Weather forecasting is an interesting beast.
Deepmind have now published a paper that uses classical radar data and deep learning to improve short-term weather forecasts. This work was produced in collaboration with the Met Office, who evaluated the predictions to be the best 89% of the time compared to existing methods.
Rain, snow, and wind are the most common weather phenomena we encounter in day-to-day life. Imagine the economic impact of knowing the weather 90 minutes out. From solar and wind energy to large-scale events. You know, a football game just so happens to be 90 minutes.
Meteorological data and numerical models play a crucial role in weather forecasting.
Numerical weather prediction models have become quite good at predicting the weather days ahead. However, high-resolution forecasts of the immediate future, i.e. up to a few hours ahead are still mostly unsolved. This discipline is called nowcasting.
I actually worked on a nowcasting project in the HYMS project, where we were testing a novel microwave sensor. Let's explore the paper!
What is Numerical Weather Prediction?
Numerical weather prediction (NWP) is based on numerical models that solve the equations of fluid dynamics, along with the calculations of interactions with the surrounding environment.
The models use data assimilation to update the model with observed data to keep track of the current state, and to predict how the future state will evolve. The types of data used for NWP depend on the type of model used. Weather forecasting models can be divided into two categories, dynamical models and statistical models. Dynamical models use mathematical equations that attempt to simulate the flow of the atmosphere. Statistical models use statistical relationships to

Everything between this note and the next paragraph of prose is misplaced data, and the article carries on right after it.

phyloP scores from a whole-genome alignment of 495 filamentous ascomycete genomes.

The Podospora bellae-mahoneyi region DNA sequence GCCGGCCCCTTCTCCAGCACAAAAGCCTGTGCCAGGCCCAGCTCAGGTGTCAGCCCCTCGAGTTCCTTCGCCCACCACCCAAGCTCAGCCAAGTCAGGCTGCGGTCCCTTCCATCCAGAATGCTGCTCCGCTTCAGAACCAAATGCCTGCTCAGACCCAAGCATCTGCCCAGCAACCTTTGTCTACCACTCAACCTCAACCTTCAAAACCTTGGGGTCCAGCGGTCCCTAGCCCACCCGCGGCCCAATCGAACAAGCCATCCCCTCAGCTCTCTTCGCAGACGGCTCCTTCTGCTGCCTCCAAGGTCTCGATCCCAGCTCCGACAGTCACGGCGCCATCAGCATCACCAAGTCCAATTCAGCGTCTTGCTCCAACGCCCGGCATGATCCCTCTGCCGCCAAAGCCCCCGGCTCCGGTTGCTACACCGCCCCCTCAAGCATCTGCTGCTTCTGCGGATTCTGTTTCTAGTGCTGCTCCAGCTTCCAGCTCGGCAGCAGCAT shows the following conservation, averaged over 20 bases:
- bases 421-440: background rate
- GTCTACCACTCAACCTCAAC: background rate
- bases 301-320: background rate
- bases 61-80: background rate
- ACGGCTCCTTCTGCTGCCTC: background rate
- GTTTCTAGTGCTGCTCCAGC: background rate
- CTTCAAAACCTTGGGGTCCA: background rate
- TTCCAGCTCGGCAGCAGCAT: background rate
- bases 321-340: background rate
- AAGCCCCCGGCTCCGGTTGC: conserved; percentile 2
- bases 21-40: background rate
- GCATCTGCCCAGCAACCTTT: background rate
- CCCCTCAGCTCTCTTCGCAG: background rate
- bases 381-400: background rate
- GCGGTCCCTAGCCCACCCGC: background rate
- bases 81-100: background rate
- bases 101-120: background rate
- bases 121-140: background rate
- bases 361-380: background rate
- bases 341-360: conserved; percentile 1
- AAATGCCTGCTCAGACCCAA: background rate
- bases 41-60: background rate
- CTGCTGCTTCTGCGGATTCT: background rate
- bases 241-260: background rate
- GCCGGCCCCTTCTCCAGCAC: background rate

What is Nowcasting?
Nowcasting is a process of forecasting weather conditions with a high degree of accuracy over a short period of time.
Radar images used for nowcasting prediction.
The goal of nowcasting is to provide a short term forecast with a time frame of a few hours. Weather forecasting is a complex process. It requires the use of complex numerical models which explains the difficulty in producing a short term forecast. At the same time, numerical weather models do not provide information about the current weather conditions over a very short period of time.
In order to provide a quick forecast, forecasters use a number of methods to help them in their decision making process. The main methods used in nowcasting are radar, satellite, lightning detection, surface observations and numerical weather models.
The data we deal with for nowcasting is time-steps of maps with radar measurements. Usually, every five minutes we obtain a full map of the precipitation in a certain area. The goal then is to use a few of these time-steps to predict a few hours out. Deepmind specifically uses 20 minutes of recorded data (4 steps) to predict 90 minutes (18 steps).
How novel is the Deepmind approach to nowcasting?
People have thrown machine learning at now-casting as soon as it was available. Let's look through a few approaches:
- CNN: You know I love a good U-Net. Due to the fixed step size, we can easily predict a stack of outputs [1]. In our work, this approach was doing pretty good, after changing the loss function to a more appropriate one than Mean Squared Error.
- LSTM: There's a time component, so of course someone will try an LSTM [1]. You can also pair it with a convolutional layer to get a Conv-LSTM [2]. These work pretty alright, but don't scale particularly well, as LSTMs do.
- Generative Models: Since we're trying to generate data, a generative model seems appropriate. These learn the distribution that generates the type of data we're looking at. Generative Adversarial models worked particularly well, since they "learn" a loss function and aren't strictly bound to the assumptions of the mean squared error.
Past 20 mins of observed radar are used to provide probabilistic predictions for the next 90 mins using a Deep Generative Model of Rain (DGMR). Courtesy of Deepmind.